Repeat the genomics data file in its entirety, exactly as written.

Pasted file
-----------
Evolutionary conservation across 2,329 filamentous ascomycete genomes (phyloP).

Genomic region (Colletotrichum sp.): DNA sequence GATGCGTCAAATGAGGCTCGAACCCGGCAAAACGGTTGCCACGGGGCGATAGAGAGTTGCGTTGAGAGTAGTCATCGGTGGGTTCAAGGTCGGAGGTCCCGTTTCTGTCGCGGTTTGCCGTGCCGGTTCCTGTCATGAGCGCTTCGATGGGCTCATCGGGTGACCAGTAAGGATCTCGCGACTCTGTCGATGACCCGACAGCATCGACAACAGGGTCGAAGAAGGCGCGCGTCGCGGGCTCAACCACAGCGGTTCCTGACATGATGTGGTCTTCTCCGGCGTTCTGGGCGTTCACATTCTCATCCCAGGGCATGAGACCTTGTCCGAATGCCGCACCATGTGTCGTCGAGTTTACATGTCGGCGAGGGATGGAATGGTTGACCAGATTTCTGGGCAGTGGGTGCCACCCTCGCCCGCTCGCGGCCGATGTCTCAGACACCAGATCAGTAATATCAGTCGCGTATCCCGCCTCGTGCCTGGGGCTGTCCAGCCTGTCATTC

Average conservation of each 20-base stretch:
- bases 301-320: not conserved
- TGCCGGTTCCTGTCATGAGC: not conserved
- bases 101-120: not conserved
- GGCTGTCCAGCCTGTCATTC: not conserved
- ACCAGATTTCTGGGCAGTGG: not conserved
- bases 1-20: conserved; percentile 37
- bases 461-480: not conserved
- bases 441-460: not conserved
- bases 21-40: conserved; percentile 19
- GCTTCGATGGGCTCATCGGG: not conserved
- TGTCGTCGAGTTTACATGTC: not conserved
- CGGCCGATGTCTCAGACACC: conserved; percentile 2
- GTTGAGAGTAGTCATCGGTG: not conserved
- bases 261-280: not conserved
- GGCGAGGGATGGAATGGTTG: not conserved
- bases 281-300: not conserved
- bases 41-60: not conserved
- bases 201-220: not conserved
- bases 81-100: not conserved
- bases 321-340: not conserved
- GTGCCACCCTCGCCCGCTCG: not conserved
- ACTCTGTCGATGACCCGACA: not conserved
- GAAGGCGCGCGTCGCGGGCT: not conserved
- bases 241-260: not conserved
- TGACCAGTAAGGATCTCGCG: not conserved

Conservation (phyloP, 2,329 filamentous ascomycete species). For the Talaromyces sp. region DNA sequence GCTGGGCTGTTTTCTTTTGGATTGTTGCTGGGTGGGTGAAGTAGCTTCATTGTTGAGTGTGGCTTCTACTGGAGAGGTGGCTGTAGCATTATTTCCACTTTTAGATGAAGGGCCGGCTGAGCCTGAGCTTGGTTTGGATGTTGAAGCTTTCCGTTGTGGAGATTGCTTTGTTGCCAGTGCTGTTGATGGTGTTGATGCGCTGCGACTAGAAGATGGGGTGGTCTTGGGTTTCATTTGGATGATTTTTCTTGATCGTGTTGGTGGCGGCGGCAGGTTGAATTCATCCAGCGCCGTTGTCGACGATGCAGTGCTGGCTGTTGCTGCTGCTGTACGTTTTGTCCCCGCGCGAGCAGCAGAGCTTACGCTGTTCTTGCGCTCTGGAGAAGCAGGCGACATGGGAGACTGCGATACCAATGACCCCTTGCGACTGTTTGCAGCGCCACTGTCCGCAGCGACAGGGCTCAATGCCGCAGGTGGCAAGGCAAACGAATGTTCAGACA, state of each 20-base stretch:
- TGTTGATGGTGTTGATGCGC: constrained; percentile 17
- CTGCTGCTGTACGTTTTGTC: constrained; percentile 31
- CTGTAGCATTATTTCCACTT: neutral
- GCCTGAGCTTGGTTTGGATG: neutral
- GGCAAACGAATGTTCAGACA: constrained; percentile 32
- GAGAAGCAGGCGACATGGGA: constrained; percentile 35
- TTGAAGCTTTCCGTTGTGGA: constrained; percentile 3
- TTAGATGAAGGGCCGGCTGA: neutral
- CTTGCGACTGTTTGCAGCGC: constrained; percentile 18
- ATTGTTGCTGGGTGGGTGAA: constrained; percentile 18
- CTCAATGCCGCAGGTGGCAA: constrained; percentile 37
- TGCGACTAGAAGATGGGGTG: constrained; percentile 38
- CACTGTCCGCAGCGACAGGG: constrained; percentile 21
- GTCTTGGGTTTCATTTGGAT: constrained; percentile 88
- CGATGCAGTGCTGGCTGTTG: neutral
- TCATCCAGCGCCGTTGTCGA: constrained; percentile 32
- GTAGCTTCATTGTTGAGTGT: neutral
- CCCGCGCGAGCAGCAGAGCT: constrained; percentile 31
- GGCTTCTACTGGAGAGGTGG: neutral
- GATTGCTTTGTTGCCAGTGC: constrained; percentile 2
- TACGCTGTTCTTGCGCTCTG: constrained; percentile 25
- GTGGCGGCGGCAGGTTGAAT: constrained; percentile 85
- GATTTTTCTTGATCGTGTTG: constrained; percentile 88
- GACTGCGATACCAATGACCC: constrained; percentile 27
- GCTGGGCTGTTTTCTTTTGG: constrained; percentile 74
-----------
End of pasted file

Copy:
Evolutionary conservation across 2,329 filamentous ascomycete genomes (phyloP).

Genomic region (Colletotrichum sp.): DNA sequence GATGCGTCAAATGAGGCTCGAACCCGGCAAAACGGTTGCCACGGGGCGATAGAGAGTTGCGTTGAGAGTAGTCATCGGTGGGTTCAAGGTCGGAGGTCCCGTTTCTGTCGCGGTTTGCCGTGCCGGTTCCTGTCATGAGCGCTTCGATGGGCTCATCGGGTGACCAGTAAGGATCTCGCGACTCTGTCGATGACCCGACAGCATCGACAACAGGGTCGAAGAAGGCGCGCGTCGCGGGCTCAACCACAGCGGTTCCTGACATGATGTGGTCTTCTCCGGCGTTCTGGGCGTTCACATTCTCATCCCAGGGCATGAGACCTTGTCCGAATGCCGCACCATGTGTCGTCGAGTTTACATGTCGGCGAGGGATGGAATGGTTGACCAGATTTCTGGGCAGTGGGTGCCACCCTCGCCCGCTCGCGGCCGATGTCTCAGACACCAGATCAGTAATATCAGTCGCGTATCCCGCCTCGTGCCTGGGGCTGTCCAGCCTGTCATTC

Average conservation of each 20-base stretch:
- bases 301-320: not conserved
- TGCCGGTTCCTGTCATGAGC: not conserved
- bases 101-120: not conserved
- GGCTGTCCAGCCTGTCATTC: not conserved
- ACCAGATTTCTGGGCAGTGG: not conserved
- bases 1-20: conserved; percentile 37
- bases 461-480: not conserved
- bases 441-460: not conserved
- bases 21-40: conserved; percentile 19
- GCTTCGATGGGCTCATCGGG: not conserved
- TGTCGTCGAGTTTACATGTC: not conserved
- CGGCCGATGTCTCAGACACC: conserved; percentile 2
- GTTGAGAGTAGTCATCGGTG: not conserved
- bases 261-280: not conserved
- GGCGAGGGATGGAATGGTTG: not conserved
- bases 281-300: not conserved
- bases 41-60: not conserved
- bases 201-220: not conserved
- bases 81-100: not conserved
- bases 321-340: not conserved
- GTGCCACCCTCGCCCGCTCG: not conserved
- ACTCTGTCGATGACCCGACA: not conserved
- GAAGGCGCGCGTCGCGGGCT: not conserved
- bases 241-260: not conserved
- TGACCAGTAAGGATCTCGCG: not conserved

Conservation (phyloP, 2,329 filamentous ascomycete species). For the Talaromyces sp. region DNA sequence GCTGGGCTGTTTTCTTTTGGATTGTTGCTGGGTGGGTGAAGTAGCTTCATTGTTGAGTGTGGCTTCTACTGGAGAGGTGGCTGTAGCATTATTTCCACTTTTAGATGAAGGGCCGGCTGAGCCTGAGCTTGGTTTGGATGTTGAAGCTTTCCGTTGTGGAGATTGCTTTGTTGCCAGTGCTGTTGATGGTGTTGATGCGCTGCGACTAGAAGATGGGGTGGTCTTGGGTTTCATTTGGATGATTTTTCTTGATCGTGTTGGTGGCGGCGGCAGGTTGAATTCATCCAGCGCCGTTGTCGACGATGCAGTGCTGGCTGTTGCTGCTGCTGTACGTTTTGTCCCCGCGCGAGCAGCAGAGCTTACGCTGTTCTTGCGCTCTGGAGAAGCAGGCGACATGGGAGACTGCGATACCAATGACCCCTTGCGACTGTTTGCAGCGCCACTGTCCGCAGCGACAGGGCTCAATGCCGCAGGTGGCAAGGCAAACGAATGTTCAGACA, state of each 20-base stretch:
- TGTTGATGGTGTTGATGCGC: constrained; percentile 17
- CTGCTGCTGTACGTTTTGTC: constrained; percentile 31
- CTGTAGCATTATTTCCACTT: neutral
- GCCTGAGCTTGGTTTGGATG: neutral
- GGCAAACGAATGTTCAGACA: constrained; percentile 32
- GAGAAGCAGGCGACATGGGA: constrained; percentile 35
- TTGAAGCTTTCCGTTGTGGA: constrained; percentile 3
- TTAGATGAAGGGCCGGCTGA: neutral
- CTTGCGACTGTTTGCAGCGC: constrained; percentile 18
- ATTGTTGCTGGGTGGGTGAA: constrained; percentile 18
- CTCAATGCCGCAGGTGGCAA: constrained; percentile 37
- TGCGACTAGAAGATGGGGTG: constrained; percentile 38
- CACTGTCCGCAGCGACAGGG: constrained; percentile 21
- GTCTTGGGTTTCATTTGGAT: constrained; percentile 88
- CGATGCAGTGCTGGCTGTTG: neutral
- TCATCCAGCGCCGTTGTCGA: constrained; percentile 32
- GTAGCTTCATTGTTGAGTGT: neutral
- CCCGCGCGAGCAGCAGAGCT: constrained; percentile 31
- GGCTTCTACTGGAGAGGTGG: neutral
- GATTGCTTTGTTGCCAGTGC: constrained; percentile 2
- TACGCTGTTCTTGCGCTCTG: constrained; percentile 25
- GTGGCGGCGGCAGGTTGAAT: constrained; percentile 85
- GATTTTTCTTGATCGTGTTG: constrained; percentile 88
- GACTGCGATACCAATGACCC: constrained; percentile 27
- GCTGGGCTGTTTTCTTTTGG: constrained; percentile 74